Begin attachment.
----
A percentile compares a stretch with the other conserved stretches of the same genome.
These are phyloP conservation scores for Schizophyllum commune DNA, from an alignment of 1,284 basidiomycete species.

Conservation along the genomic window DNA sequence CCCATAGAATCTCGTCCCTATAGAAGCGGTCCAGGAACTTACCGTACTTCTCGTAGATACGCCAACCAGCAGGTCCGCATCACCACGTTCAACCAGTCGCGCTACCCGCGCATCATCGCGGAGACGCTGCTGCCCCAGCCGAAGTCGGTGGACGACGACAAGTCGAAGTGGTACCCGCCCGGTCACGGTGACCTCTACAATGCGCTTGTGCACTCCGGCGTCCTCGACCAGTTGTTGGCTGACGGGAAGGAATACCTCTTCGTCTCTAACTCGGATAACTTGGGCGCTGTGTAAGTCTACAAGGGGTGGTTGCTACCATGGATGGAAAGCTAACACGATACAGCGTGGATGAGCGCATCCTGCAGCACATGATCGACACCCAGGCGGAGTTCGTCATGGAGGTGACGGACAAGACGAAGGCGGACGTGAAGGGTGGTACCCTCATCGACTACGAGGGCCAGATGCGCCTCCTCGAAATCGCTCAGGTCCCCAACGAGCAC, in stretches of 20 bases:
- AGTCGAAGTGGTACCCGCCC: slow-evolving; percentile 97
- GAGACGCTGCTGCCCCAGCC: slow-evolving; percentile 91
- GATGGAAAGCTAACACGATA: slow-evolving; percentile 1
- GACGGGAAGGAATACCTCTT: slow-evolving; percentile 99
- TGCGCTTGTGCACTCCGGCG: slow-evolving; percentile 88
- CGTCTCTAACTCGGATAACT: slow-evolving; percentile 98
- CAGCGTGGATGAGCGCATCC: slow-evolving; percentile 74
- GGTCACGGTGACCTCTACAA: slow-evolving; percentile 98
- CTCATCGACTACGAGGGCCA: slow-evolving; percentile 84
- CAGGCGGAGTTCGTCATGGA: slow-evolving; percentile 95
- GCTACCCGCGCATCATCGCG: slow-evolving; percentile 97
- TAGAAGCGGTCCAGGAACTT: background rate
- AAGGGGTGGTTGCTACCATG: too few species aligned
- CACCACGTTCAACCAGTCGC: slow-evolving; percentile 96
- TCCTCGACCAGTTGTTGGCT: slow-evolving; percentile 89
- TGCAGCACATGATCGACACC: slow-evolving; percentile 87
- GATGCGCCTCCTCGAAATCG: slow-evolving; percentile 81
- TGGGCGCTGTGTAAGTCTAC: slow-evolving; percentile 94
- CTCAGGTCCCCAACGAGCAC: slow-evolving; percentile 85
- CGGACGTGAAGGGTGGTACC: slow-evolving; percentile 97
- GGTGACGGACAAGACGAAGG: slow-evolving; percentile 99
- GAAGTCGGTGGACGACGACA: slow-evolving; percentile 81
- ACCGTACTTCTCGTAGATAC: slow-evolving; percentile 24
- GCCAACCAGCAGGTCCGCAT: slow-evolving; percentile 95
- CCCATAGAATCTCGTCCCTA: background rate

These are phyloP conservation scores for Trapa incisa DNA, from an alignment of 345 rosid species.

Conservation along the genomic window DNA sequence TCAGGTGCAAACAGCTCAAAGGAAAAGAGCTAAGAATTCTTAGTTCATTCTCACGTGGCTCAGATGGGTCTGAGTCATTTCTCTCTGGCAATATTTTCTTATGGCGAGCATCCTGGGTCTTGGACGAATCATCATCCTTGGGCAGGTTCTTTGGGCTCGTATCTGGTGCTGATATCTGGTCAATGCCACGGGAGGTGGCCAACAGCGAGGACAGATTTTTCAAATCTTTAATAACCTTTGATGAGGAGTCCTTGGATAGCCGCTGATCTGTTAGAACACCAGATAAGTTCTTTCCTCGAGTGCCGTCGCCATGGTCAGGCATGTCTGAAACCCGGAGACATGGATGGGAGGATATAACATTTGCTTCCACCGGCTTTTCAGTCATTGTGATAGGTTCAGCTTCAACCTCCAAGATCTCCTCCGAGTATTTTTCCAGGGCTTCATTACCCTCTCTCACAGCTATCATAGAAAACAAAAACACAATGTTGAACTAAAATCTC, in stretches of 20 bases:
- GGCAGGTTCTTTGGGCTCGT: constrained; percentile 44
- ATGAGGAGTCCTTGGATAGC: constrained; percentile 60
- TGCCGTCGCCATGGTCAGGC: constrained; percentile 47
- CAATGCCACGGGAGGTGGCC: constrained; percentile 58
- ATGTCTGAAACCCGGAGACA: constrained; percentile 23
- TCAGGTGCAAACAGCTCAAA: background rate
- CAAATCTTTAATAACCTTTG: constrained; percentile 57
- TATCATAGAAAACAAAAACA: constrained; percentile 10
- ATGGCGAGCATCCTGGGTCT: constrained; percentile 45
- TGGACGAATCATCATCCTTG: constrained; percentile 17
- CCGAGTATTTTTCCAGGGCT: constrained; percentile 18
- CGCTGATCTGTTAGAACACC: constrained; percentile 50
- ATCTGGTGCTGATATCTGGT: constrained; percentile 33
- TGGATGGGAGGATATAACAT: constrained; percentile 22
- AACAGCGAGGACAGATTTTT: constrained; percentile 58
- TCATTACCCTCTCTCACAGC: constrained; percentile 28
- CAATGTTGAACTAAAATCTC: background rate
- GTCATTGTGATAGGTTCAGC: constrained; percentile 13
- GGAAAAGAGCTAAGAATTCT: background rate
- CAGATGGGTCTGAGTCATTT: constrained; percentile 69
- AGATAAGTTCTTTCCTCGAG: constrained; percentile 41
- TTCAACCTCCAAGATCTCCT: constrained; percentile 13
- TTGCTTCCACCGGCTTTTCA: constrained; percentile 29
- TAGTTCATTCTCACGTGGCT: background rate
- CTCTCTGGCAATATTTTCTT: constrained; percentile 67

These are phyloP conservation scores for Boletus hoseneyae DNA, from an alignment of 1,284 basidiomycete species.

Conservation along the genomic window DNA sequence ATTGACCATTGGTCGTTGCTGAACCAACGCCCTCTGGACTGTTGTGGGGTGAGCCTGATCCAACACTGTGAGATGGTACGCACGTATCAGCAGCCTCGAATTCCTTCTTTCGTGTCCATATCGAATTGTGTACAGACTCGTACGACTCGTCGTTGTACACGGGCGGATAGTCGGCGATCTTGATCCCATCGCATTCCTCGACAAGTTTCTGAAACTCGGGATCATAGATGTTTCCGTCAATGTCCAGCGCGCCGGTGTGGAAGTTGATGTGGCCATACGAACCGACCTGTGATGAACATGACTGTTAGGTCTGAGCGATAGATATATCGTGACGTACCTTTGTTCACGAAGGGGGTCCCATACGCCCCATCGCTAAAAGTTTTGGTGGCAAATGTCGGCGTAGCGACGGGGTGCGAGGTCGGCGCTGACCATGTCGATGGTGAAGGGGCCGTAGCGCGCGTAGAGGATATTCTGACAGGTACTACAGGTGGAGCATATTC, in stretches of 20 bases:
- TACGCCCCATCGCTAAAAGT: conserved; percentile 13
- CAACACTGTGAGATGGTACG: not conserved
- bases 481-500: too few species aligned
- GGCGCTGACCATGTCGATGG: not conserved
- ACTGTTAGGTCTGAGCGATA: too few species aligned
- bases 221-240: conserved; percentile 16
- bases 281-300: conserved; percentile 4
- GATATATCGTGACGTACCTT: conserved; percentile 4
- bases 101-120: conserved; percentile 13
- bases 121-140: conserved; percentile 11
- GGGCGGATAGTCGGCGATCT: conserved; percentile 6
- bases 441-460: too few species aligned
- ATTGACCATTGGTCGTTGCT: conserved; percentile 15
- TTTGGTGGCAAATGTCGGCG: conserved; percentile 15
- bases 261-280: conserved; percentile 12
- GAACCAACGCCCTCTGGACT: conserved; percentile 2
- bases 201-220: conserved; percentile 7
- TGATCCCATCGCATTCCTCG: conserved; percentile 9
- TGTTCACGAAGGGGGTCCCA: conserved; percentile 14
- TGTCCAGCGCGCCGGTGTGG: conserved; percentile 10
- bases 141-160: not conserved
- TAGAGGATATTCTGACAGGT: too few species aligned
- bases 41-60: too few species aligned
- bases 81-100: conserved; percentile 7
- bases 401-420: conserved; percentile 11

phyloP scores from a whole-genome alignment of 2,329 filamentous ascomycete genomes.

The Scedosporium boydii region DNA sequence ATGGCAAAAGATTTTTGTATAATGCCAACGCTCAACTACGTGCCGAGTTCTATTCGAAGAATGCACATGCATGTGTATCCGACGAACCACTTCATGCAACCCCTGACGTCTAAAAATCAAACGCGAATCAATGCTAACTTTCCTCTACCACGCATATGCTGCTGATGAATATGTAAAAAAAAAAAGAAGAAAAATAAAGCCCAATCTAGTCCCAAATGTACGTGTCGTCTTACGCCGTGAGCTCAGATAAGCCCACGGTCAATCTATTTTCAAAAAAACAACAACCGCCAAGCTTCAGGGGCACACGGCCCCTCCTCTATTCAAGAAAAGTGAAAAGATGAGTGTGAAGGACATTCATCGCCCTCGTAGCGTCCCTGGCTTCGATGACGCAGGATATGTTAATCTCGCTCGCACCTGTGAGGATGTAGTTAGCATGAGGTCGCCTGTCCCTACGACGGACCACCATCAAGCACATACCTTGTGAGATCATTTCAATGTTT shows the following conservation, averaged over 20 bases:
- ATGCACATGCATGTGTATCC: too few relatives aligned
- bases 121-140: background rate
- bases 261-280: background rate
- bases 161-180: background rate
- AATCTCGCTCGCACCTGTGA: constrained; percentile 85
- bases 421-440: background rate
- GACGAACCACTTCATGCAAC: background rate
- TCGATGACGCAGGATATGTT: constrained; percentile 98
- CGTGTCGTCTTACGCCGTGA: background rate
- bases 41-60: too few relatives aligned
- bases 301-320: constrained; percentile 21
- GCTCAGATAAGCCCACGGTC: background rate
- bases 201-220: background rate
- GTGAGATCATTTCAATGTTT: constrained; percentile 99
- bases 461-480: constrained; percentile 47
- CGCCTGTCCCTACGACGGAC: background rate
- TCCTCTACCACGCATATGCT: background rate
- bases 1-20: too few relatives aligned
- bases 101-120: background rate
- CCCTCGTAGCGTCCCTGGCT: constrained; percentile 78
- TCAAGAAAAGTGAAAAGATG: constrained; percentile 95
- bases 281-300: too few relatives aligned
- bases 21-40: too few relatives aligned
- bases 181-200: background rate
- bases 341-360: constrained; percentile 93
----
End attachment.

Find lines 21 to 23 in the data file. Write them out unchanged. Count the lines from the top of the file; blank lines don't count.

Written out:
- TGGGCGCTGTGTAAGTCTAC: slow-evolving; percentile 94
- CTCAGGTCCCCAACGAGCAC: slow-evolving; percentile 85
- CGGACGTGAAGGGTGGTACC: slow-evolving; percentile 97